5 things to know about climate change
CBS News, along with more than 250 news outlets worldwide, is participating in the Covering Climate Now project, a joint initiative founded by the Columbia Journalism Review and The Nation magazine. CBS News will be devoting this week to covering climate change from all angles across all our platforms — broadcast and digital — leading up to the United Nations Climate Action Summit in New York on September 23. "Face the Nation" kicked off a special Eye On Earth series Sunday.
Here are five things to know about climate change — and its impact on the world already:
More and more countries around the world are experiencing record high temperatures, droughts, unprecedented floods and other extreme weather events.
According to NASA, the average global temperature has increased by .8 degrees Celsius with 18 of the 19 warmest years occurring since 2001.
The U.N. has warned if the average global temperature increases by 2 degrees Celsius there could be massive sea level rise and almost all the world's coral reefs could die.
2. Food Security
Increasing temperatures are already affecting agricultural productivity, putting fruit and vegetable supplies at risk. Unpredictable precipitation patterns and more frequent extreme weather events are adding to disruptions in the food system. Farmers in the U.S. have already felt the harsh outcomes of droughts and unprecedented flooding.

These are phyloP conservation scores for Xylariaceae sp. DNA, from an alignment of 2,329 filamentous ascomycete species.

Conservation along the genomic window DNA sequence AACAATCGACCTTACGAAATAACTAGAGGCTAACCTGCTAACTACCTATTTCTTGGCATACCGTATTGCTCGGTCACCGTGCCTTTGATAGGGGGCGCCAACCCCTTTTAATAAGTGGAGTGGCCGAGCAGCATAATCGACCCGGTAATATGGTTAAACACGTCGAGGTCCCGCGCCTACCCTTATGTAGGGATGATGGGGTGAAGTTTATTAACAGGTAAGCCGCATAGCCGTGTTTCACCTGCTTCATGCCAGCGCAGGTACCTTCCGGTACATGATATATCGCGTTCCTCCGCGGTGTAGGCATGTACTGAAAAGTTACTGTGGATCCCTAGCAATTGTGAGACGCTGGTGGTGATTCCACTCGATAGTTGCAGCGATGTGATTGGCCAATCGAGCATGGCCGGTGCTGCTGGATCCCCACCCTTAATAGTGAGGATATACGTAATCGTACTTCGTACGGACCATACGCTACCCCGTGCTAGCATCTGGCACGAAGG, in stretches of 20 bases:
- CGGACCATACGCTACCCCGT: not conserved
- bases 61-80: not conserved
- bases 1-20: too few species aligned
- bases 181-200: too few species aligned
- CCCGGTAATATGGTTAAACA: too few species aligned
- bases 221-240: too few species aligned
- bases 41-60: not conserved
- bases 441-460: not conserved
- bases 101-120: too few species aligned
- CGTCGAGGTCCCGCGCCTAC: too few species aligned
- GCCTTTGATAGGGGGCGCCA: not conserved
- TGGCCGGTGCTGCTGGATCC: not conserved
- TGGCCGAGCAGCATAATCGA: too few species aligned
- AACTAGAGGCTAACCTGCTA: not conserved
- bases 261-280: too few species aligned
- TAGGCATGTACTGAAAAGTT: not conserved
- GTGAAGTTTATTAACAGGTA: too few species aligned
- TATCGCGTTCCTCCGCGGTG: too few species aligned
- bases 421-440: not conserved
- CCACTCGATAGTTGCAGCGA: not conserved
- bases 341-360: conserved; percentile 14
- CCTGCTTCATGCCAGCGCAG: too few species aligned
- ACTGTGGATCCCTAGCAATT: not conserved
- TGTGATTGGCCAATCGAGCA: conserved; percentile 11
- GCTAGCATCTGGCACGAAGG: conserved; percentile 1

Countries around the world are starting to experience stress on their water supply. The World Resources Institute found that 17 countries are currently under extremely high water stress, which is when the demand for water exceeds the available amount or poor quality restricts its use. Twelve out of those 17 countries are in the Middle East and North Africa.
What's contributing to this global water crisis?
Population growth, socioeconomic development and urbanization are increasing water demands, while climate change is causing unpredictable precipitation levels and demand.
Last year, Cape Town, South Africa, narrowly avoided a "day zero" when the city's water supply was expected to run out.
A government report released November 2019 warned that a warmer planet could mean a big hit to G.D.P. in the coming decades.
The report, issued by 13 federal agencies, predicts that if significant steps are not taken to rein in global warming, the damage will knock as much as 10 percent off the size of the American economy by century's end.
5. What are world leaders doing about it?
In 2016, 174 countries and the European Union signed onto the U.N. Paris Agreement, which aims to prevent global temperatures from rising 2 degrees Celsius through "nationally determined contributions."
But the U.N. notes the agreement itself is meaningless without ambitious action from each nation.
President Trump left the agreement in 2017, laying the groundwork for the Trump administration's environmental deregulation policies.
Mr. Trump said he isn't convinced by the science around climate change, expressing skepticism that it's man-made.
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